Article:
Why Are Kids More Sensitive to Radiation?
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Why Are Kids More Sensitive to Radiation?

By Dr. Zoomie

Hi, Dr. Zoomie – got a question for you. I’ve heard that kids are more sensitive to radiation than adults are but I never understood why. Can you explain this? And do we keep getting less and less sensitive to radiation as we age? Inquiring minds want to know!

Wow – this is really a fraught subject because of how much we worry about our kids, and we worry just as much – or even more – about the ones that haven’t quite arrived yet. When I was a medical radiation safety officer, for example, I had a patient who had received dental x-rays tell me that her dentist – and her OB-GYN – recommended she terminate her pregnancy after finding out that she’d been pregnant at the time of her latest dental exam (which included a set of x-rays). And our Radiology Department asked me to write a fact sheet about giving CT scans to pediatric patients because they’d had parents refusing to let their kids have CTs – in some cases preferring exploratory surgery – because of their concerns about the effects of radiation on their kids. In both cases, let me hasten to say, these fears were based on correctly understanding that young children and developing fetuses are more sensitive to radiation than are adults, but on failing to understand that the radiation dose from these medical examinations was much lower than what can cause harm. So – with that out of the way – let’s see how this radiation sensitivity thing works, starting with properties that makes some cells more or less sensitive to radiation than others.

More than a century ago French scientists Jean Bergonié and Louis Tribondeau came up with a set of observations that remain in use today, although they serve as a good first approximation more than as a “law” of nature. They noted that three properties of cells seemed to have a significant impact on cells’ sensitivity to radiation:

  • Rate of cell division – rapidly dividing cells have less time to repair DNA damage before the cell goes on to reproduce, increasing the amount of damage passed on to future generations of cells,
  • The cells’ reproductive lifetime – damaged cells that have a long reproductive lifetime will produce more damaged progeny cells which, themselves, will produce still more damaged progeny
  • Degree of specialization – while all of our cells have the same DNA and the same genes, highly specialized cells (cells that only do a few things, such as neurons) use fewer genes than do cells that undertake many tasks

So let’s apply this to our question and see where we end up.

“My how you’ve grown” is a cliché – one that I heard thousands of times as I was growing up and one I’ve used myself. The reason that kids grow so quickly is that their cells divide more rapidly than do the cells of adults. In addition, children (and their cells) are at the beginning of their lives, giving them the longest possible reproductive lifetime. These characteristics also apply to fetal cells, with two interesting twists.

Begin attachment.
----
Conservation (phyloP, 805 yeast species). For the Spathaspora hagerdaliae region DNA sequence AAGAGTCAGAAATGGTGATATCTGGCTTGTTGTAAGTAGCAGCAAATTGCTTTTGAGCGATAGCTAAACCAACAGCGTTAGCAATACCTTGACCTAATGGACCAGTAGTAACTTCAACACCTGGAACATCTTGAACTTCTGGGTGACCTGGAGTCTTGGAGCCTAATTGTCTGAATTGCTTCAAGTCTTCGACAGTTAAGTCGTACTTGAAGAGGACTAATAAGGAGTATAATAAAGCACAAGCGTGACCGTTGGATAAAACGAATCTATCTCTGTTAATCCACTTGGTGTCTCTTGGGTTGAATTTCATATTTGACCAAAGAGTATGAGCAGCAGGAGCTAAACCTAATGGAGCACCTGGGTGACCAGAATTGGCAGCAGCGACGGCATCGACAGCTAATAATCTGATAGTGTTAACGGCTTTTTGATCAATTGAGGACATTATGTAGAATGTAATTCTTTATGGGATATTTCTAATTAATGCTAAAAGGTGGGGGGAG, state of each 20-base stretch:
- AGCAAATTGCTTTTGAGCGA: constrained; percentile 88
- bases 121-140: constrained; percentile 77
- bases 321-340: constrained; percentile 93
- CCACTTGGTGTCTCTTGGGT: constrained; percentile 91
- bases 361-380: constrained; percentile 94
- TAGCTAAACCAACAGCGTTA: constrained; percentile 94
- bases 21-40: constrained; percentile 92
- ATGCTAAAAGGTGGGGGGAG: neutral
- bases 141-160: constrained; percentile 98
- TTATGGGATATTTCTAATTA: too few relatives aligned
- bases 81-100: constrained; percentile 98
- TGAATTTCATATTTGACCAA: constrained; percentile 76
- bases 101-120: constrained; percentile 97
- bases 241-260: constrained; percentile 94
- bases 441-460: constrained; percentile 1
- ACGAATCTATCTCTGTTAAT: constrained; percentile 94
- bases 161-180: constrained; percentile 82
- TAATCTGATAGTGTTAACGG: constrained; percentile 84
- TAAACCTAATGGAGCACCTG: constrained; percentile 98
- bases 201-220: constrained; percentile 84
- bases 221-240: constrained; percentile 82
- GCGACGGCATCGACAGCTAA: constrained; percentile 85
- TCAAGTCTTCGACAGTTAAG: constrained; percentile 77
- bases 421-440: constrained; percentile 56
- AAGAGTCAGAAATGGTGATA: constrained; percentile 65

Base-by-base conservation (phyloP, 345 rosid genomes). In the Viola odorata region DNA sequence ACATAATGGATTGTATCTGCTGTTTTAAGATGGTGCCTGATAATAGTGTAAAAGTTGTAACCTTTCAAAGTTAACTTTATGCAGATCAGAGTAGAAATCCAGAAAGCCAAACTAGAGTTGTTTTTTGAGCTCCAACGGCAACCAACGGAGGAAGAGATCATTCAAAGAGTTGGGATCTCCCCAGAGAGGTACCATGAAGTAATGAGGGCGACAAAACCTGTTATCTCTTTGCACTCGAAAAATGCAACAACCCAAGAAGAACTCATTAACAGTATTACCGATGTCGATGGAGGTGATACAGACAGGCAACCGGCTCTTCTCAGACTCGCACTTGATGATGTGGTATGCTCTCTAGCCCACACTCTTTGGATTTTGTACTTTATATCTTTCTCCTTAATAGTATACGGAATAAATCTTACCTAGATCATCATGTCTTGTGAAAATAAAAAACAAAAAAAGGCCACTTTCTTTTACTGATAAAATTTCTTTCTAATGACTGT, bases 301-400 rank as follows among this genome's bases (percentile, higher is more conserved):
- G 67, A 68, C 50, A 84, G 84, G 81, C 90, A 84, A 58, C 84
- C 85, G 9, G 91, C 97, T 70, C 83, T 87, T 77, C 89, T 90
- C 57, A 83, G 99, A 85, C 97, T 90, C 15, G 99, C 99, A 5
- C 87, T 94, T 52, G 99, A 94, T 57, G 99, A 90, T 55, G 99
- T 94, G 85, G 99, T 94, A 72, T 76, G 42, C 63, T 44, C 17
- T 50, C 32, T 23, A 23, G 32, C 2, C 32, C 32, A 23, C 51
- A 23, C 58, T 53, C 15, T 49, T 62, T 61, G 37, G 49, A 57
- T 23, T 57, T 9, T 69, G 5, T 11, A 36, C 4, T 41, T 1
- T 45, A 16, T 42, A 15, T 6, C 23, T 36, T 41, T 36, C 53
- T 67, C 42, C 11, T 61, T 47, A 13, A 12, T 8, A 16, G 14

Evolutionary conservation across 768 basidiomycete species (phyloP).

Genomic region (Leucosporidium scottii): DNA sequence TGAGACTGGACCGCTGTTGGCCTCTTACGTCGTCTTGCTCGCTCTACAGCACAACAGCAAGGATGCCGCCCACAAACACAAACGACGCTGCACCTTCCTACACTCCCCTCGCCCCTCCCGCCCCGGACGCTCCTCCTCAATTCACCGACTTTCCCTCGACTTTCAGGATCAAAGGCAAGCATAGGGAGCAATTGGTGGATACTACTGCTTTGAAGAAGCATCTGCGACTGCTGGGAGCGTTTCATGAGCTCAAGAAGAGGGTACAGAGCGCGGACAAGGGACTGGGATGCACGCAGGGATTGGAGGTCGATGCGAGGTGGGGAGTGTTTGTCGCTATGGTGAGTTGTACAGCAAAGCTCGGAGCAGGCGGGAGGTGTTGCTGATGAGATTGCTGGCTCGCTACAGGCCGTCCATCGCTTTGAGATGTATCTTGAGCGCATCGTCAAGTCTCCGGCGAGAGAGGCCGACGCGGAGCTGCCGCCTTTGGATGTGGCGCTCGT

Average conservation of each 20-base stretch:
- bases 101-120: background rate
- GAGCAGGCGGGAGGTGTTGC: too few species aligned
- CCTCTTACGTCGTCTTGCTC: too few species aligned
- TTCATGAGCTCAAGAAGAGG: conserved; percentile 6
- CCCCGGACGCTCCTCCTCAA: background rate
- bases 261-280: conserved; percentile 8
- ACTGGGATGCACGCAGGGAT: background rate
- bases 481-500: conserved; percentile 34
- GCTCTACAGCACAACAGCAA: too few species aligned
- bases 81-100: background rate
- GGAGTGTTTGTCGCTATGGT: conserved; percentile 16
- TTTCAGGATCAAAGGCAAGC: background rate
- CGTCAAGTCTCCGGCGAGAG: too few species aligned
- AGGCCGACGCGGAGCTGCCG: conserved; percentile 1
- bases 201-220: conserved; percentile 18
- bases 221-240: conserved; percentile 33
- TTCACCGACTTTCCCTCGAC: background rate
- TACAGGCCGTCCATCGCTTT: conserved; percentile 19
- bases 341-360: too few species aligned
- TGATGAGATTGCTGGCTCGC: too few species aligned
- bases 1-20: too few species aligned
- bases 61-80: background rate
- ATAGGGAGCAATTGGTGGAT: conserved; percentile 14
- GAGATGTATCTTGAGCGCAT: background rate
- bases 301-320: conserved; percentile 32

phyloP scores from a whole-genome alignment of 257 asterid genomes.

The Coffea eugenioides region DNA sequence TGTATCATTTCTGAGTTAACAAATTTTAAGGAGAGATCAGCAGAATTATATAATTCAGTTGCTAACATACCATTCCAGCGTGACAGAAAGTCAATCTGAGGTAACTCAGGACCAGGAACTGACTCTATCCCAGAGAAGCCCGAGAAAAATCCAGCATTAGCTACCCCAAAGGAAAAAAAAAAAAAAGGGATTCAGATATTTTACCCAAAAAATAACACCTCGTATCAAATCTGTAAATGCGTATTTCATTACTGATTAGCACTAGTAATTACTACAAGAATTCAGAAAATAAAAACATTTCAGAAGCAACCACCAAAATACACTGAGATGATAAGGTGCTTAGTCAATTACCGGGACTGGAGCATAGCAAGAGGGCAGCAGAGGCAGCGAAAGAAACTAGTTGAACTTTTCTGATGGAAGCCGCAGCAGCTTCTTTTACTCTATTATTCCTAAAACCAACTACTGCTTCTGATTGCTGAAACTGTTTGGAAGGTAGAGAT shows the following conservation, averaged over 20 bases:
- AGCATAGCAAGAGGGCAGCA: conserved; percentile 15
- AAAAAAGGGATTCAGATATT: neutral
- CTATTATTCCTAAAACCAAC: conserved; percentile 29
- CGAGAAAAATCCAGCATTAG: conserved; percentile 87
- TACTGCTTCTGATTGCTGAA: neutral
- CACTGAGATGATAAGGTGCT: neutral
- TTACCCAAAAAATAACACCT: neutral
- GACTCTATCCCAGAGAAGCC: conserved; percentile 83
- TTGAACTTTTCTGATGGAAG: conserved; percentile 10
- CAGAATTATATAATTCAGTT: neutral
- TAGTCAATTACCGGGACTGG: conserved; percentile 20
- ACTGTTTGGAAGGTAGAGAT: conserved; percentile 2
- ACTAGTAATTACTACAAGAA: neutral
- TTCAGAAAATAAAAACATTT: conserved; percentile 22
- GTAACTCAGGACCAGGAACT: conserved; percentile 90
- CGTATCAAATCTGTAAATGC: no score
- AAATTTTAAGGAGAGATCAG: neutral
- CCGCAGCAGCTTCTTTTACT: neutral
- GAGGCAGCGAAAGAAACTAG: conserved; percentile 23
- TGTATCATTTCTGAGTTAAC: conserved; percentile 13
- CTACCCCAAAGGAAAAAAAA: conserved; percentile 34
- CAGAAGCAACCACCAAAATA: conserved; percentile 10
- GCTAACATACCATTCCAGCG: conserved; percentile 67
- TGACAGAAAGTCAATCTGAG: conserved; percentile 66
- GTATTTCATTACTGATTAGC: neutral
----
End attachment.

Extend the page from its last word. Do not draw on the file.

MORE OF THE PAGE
One twist is that fetal cells divide even more quickly than the cells of kids…which is probably not much of a surprise when we consider that a single fertilized ovum grows into a newborn baby with about two trillion cells in only 9 months. Our cells divide more rapidly before we’re born than during any other time in our lives, with the rate of cell division dropping as we age. But this is all sort of mundane – looking at how the cells change as a single cell grows and differentiates into dozens of tissues and organs with hundreds of types of cells…that’s where things get really interesting.

Think about it – the ovum is going to turn into every type of cell to form every type of tissue and every organ in the human body, making it the least specialized cell in the body (next least-specialized are pluripotent stem cells). Unlike any other cell, every gene contained in the ovum will one day be used. As the cells continue to differentiate each type of cell becomes increasingly specialized – there’s no reason (for example) for a neuron to produce stomach acid, nor for a muscle cell to store information. What’s interesting is that as gestation progresses and the individual cells become increasingly specialized, the sensitivity to radiation changes – the fetus is most sensitive early in the pregnancy when the tissues and organs are forming; after that point the fetus is about as sensitive to radiation as any young child, growing increasingly less sensitive as we age.

Our different tissues and organs have different sensitivities to radiation also, depending in large part on the same factors I mentioned earlier. Our skin constantly replenishes itself, as does the lining of our digestive tract (and other organs), not to mention the organs that produce our blood cells. These are relatively unspecialized cells that are continually dividing and that do so over our entire lives…so it’s not surprising that these organs are the first to be affected by high doses of radiation (e.g. nausea, vomiting, skin burns, reduced blood cell counts) or that these organs are more likely to develop cancer after exposure to lower radiation doses.

Having said all this, I’d like to mention that the radiation dose that’s required to cause health problems, to cause cancer, and to cause birth defects is a lot higher than what most people think – if you’re worried about your radiation exposure or exposure to someone else, please talk with a radiation safety professional (e.g. at www.hps.org) or with a healthcare professional who has a good understanding of the health effects of radiation exposure (e.g. a medical physicist or radiation oncologist).